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But from the dying flowers a voice seem'd breathing
Of higher hopes; it whisper'd sweet and low“When spring again her sunny smile is wreathing,
We will return to thee--but thou must go To seek life’s blighted blossoms on that shore
Where flowers can fade no more!"
THE LAST OF THE JAGELLONS.
BY FRANOES BROWN.
"Oh, minstrel, wake thy harp once more,
For winter's twilight falls,
My lonely heart and halls:
Around me gather fast-
The shadows of the past.
“Then wake thy lyre, my faithful bard,
And breathe again for me The songs
my land was heard, While yet that land was free The lays of old romantic times,
When hearts and swords were true They will recall the dazzling dreams
That youth and childhood knew."
Twas thus the noble matron spako
To one whose tuneful strains
To Poland's pleasant plains ;
Far distant scenes portray,
Awoke her lyre and lay :
The shout hath ceased in Volla's field,
But still its echoes ring
Sarmatia's chosen king.
His father's ancient throne;
Uncrown'd-but not alone!
“A lovely form is by his side,
A hand is clasp'd in his, That well might be a monarch's bride,
Even in an hour like this; For never fairer form was seen
In saint's or poet's dreams, Nor ever shone a nobler mein
In Poland's princely dames.
“Oh, many a princely dame is there,
And many a noble knight-
The glory of her might.
And wrath in every tone,
Of gather'd scorn is thrown.
“There came an ancient senator,
With firm and stately tread, And to the silent monarch there
In courtly phrase he said: •The love that cannot grace a throne
A king should cast asidem Then let Jagellon reign alone,
Or choose a royal bride.'
“The monarch yet more closely clasp'd
That small and snowy hand; Then like a knightly warrior grasp'd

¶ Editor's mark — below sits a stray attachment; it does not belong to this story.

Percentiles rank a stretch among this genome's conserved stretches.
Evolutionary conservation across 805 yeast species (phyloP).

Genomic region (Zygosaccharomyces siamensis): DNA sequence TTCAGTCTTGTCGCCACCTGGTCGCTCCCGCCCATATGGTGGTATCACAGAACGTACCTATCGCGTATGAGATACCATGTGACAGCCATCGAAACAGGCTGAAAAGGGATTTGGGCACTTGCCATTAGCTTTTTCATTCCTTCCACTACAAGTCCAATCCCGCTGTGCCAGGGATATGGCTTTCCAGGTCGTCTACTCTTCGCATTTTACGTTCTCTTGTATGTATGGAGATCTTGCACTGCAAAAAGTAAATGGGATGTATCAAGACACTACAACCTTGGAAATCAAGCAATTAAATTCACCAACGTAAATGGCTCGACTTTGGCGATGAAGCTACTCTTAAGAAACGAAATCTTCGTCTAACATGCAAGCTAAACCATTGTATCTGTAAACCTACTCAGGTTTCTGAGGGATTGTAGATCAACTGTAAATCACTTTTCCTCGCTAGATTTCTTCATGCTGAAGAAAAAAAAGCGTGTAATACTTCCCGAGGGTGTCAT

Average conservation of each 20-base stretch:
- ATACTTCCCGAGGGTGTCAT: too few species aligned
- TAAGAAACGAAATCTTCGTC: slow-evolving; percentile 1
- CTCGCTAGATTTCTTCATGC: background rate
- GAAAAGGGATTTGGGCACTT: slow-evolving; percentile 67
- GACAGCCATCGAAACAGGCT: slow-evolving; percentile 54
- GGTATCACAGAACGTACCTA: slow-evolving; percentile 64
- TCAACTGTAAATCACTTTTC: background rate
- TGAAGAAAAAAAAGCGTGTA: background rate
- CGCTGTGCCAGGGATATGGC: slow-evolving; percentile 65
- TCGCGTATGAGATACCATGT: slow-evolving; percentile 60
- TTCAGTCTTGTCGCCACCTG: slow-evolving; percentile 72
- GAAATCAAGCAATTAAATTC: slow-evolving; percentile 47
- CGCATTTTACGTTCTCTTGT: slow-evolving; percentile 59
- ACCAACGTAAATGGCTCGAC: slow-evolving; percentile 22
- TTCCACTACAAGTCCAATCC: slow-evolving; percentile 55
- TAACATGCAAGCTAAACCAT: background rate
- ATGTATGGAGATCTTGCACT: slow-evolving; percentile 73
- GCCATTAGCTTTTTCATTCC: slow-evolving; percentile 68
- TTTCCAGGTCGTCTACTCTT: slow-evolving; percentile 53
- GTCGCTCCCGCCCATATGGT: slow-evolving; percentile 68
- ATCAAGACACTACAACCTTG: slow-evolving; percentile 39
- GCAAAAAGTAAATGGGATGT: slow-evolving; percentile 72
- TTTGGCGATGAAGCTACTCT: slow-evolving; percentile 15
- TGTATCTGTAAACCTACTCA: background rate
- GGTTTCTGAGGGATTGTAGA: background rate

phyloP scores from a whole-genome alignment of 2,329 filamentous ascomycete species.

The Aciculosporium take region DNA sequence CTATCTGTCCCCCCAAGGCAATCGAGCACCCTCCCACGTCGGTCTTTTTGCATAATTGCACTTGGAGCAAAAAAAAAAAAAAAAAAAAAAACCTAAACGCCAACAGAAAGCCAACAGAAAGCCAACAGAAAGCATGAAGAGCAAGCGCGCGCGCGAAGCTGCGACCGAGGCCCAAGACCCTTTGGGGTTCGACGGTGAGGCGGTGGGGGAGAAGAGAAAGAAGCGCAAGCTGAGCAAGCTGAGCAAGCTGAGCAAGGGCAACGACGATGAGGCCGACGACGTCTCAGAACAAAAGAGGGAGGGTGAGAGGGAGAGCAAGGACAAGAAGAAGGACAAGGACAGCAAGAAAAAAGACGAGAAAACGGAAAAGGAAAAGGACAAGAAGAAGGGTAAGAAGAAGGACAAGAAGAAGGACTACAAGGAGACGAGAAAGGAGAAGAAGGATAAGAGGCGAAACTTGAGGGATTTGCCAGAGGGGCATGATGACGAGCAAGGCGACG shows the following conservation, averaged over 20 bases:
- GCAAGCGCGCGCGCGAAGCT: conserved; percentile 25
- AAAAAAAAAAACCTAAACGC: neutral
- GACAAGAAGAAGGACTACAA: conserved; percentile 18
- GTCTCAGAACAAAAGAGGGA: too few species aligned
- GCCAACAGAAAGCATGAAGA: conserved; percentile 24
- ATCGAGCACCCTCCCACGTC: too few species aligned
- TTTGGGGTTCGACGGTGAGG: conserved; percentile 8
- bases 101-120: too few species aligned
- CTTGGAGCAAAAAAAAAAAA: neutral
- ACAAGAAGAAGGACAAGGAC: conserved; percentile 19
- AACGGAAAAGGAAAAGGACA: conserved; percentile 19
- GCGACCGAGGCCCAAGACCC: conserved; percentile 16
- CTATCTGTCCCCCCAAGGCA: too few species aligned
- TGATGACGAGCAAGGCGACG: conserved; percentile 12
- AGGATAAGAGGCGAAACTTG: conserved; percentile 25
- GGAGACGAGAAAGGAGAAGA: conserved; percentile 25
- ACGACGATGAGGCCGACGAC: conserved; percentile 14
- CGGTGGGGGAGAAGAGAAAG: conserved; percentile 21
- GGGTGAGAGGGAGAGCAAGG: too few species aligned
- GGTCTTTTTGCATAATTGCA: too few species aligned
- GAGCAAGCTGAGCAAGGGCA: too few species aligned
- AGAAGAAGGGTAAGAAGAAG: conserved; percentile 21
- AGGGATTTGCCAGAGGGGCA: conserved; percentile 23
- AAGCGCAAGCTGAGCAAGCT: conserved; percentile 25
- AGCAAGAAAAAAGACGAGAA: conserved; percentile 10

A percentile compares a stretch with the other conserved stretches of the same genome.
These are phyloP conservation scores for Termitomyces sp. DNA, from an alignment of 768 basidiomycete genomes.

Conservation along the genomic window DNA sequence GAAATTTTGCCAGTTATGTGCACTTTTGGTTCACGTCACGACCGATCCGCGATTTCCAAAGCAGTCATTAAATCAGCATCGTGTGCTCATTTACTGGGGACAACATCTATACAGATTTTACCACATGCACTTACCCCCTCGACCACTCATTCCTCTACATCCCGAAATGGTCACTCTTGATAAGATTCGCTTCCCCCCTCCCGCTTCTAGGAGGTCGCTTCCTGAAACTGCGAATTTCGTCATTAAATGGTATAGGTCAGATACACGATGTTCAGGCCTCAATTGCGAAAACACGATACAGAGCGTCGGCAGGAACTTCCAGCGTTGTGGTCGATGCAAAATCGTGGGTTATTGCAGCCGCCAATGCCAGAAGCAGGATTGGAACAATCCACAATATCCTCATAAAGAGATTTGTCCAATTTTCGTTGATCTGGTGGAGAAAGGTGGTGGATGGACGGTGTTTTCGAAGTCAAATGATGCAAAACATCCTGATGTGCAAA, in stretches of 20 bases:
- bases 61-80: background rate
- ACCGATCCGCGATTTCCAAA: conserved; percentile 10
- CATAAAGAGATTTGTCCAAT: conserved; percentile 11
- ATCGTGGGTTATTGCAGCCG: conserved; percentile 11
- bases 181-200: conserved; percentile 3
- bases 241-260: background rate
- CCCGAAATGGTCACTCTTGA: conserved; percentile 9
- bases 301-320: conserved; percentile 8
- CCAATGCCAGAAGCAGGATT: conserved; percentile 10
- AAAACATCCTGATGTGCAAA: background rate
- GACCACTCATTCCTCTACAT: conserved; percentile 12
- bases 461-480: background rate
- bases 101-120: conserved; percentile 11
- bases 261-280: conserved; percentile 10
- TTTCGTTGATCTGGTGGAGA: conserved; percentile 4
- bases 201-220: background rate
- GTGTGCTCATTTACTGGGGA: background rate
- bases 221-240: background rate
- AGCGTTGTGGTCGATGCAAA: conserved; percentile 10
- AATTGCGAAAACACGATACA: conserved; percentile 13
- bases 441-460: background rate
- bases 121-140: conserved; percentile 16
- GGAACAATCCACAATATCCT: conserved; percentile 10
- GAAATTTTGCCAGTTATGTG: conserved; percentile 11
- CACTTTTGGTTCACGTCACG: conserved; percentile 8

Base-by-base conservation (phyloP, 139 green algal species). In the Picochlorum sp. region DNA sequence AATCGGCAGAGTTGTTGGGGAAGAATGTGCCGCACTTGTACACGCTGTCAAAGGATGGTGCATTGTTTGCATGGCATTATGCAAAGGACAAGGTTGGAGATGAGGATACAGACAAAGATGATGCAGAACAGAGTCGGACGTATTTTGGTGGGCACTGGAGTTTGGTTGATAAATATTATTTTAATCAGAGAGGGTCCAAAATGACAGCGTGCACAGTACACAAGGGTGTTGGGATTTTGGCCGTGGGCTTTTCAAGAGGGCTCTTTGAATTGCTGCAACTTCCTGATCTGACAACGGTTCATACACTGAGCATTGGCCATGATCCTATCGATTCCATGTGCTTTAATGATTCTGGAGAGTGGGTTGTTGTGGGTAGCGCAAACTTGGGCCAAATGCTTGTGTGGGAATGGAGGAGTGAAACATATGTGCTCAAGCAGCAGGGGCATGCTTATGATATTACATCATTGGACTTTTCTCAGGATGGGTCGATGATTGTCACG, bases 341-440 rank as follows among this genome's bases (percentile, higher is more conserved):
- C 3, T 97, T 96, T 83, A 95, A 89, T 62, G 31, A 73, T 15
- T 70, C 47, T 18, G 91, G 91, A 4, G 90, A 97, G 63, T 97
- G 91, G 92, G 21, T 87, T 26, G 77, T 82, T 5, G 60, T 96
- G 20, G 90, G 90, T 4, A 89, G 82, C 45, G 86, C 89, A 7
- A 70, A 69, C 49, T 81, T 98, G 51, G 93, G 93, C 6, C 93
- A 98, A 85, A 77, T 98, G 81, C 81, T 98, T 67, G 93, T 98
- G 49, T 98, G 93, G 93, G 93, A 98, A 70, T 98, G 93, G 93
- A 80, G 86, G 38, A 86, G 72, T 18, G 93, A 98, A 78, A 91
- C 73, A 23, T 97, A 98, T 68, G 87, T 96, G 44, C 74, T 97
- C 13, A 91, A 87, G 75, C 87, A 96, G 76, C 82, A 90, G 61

His own unrivall’d brand;
And from his dark eye flash'd the pride
Of all his martial line,
"Such choice shall ne'er be mine:
“My land hath seen her ancient crown
Bestow'd for many an age,
To kingly heritage;
I render back as free;
It shines no more for me.'
'He said-but from the throng arose,
Ere yet his speech was done,
That told of conquests won-
Through long, victorious years, O’er Tartar bow and Paynim shield,
He led the Polish spears.
"And thus they said, “The flower whose worth
Inspired a soul so great
Should be a monarch's mate;
To love and honor true
Be true to Poland, too l'"
The minstrel ceased, and with a sigh,
That noble matron said “ Alas, for Europe's chivalry
How hath its glory fled! Perchance in sylvan grove or glen,
Such faithful love is known, But when will earth behold again
Its truth so near a throne !"
THE SPECTRE OF THE HEARTH.
BY FRANCES BROWN.
Old Europe boasts of the broad low lands
She won from the western main;
Are winning them back again :
The song of the billows' sounding march,
Is heard where the anthem rose ;
The dreary sand-hill grows,
No trace doth the bare, gray summit keep
Of buried spire or dome;
Lies high o'er a peasant's home,
For there, when stars through the deep'ning gray,
Shine far over wave and height,
Of the hamlet-fires of night,
Old is the tale--aye, old and strange
As the peasant's lore of dreams;
That changeless truth, which seems,
Are there not hearts—the worn, the wise
That ever in vain return To some spot where their old love-memory lies,
Though they only come to mourn The dust and the debris piled between Their souls and the rest they might have seen i
The sands! oh, the severing sands upflung
By the world's wide sea of fears !
By the solitude of years!
The winters wane, and the ruins grow
With the wrecks of wave and mind;
And the stars above more kind,
THE LONELY MOTHER.
BY FRANCES BROWN.
My home is not what it hath been,
And the lip of pleasant song,
On the curls so dark and long.